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Why We Procrastinate (and How to Stop It)

Woman, holding multiple devices, distracted and procastinating
Artie Medvedev/Shutterstock.com

If your procrastination habits are stressing you out, it helps to understand why people procrastinate so you can make strides toward putting an end to your procrastination.

Why Do You Procrastinate?

Some people procrastinate with mindless things, like staring at the television or scrolling through their social media accounts. While everyone needs downtime, this type of procrastination is a problem when it sets you behind on the tasks you need to get done and wastes hours of your day that could have been used for something more productive.

Then there are the “structured” procrastinators. These are the people that put off doing one thing to do something else they need to get done. Maybe you have some deadline work, but you put it off to clean the house or to work on something that has no deadline (but still needs to get done sometime).

Why do people put off what they should be doing? There are plenty of good and bad reasons why you may be procrastinating:

  • You’re not sure how to get started, so you put off even beginning the project.
  • You’re afraid of failing at the task, so you put it off until the last minute out of fear.
  • You’re having trouble deciding which project to work on, or what to do with the project you have, so you put it off.
  • You’re working without a deadline. Deadlines help keep you in check; without them, you may feel off-track.
  • You just don’t feel like doing the work. Some days it’s plain hard to get motivated, but one day of procrastination can lead to more.

Procrastinating uses energy you could be putting toward the work you need to get done. Knowing why you’re procrastinating will help you stop doing it.

How to Stop Procrastinating

If you’ve been procrastinating, you’ve probably already felt some of the stress it brings to your life. Maybe you’re good at working under the pressure of short deadlines, but that pressure can still have adverse effects on your work and your health. Use these tips to cut back on procrastination instead.

Know Your Work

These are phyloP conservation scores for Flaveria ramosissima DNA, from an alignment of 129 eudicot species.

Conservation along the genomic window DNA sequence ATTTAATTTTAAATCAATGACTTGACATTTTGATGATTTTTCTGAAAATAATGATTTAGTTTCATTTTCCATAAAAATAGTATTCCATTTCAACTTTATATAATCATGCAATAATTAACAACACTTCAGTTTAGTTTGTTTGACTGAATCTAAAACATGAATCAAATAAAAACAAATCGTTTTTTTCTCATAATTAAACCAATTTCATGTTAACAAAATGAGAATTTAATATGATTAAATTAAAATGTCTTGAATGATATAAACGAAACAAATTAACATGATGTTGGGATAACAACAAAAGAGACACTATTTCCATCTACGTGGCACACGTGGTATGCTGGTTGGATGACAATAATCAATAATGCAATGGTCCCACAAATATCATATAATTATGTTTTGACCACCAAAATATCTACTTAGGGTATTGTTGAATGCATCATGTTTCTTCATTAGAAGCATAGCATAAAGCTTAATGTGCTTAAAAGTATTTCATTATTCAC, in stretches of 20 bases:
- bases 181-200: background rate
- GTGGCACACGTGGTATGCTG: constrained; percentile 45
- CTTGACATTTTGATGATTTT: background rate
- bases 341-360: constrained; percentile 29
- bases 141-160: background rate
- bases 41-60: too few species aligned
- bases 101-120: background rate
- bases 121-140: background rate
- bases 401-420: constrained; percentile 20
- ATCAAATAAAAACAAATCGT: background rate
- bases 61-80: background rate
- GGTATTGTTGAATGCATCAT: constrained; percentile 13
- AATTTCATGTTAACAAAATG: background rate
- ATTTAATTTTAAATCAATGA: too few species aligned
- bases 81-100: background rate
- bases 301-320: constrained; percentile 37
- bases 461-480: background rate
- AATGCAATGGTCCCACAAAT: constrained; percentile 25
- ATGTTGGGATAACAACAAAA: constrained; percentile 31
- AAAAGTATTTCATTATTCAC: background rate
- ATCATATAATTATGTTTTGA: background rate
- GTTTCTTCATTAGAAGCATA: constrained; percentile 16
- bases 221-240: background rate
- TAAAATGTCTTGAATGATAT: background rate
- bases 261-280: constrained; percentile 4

Knowing what you’re doing may help you feel more confident about your work. If you’ve been procrastinating out of fear or because you don’t feel like you know enough to do the task at hand, take some time to learn more about your job.

Sometimes the boss hands out work that’s a little above your pay grade; don’t be afraid to speak up when this happens. If you really want to do the work, ask for an extended deadline that will allow you to do the research needed to get the job done well.

Set a Schedule (and Stick with It)

It may be easier to push past procrastination if you set a daily schedule for yourself. Giving yourself deadlines for projects that didn’t come with them helps you have more focus to get the job done.

Use an online calendar to help you keep track of your deadlines and set reminders a day or two ahead of time (depending on how long it takes you to get the job done). Write checklists and use them to keep track of the projects you’ve completed and the ones you need to get to.

Face the Challenges

Don’t let the fear of failing at something keep you from getting your job done on time. Look at your fear of failure as a challenge you can overcome. Make a game out of it if you have to—instead of looking at the project as something difficult, see it as a new obstacle to overcome that will increase your skills.

Procrastinate with Structure

When you need a break from a project, don’t let procrastination get the best of you. Instead of getting drawn into something like a TV show or playing games on your phone, do something else that needs to get done.

If you work from home, take timed procrastination breaks to wash the dishes or tidy one room in the house. When you’re at the office, use your break to work on another project that needs to get done or to tidy your desk for a more organized and focused workspace. It might seem, at first glance, like procrastinating from one type of work (say, your copy editing job) with a different kind of work (say, mopping your kitchen) is counterintuitive, it’s a surprisingly effective way to give your brain a break while still actually being productive, albeit in a different arena.

The key is not to overdo it with the other projects. Set a timer for these breaks. When you’re procrastinating, it’s easy to get sucked into hours of doing something that isn’t productive. Whether your procrastination is structured or wasteful, only do it for a short period, and then get back to the task you need to complete.

Yvonne Glasgow Yvonne Glasgow
Yvonne Glasgow has been a professional writer for almost two decades. Yvonne has worked for nutritionists, start-ups, dating companies, SEO firms, newspapers, board game companies, and much more as a writer and editor. She's also a published poet and a short story writer. Read Full Bio »

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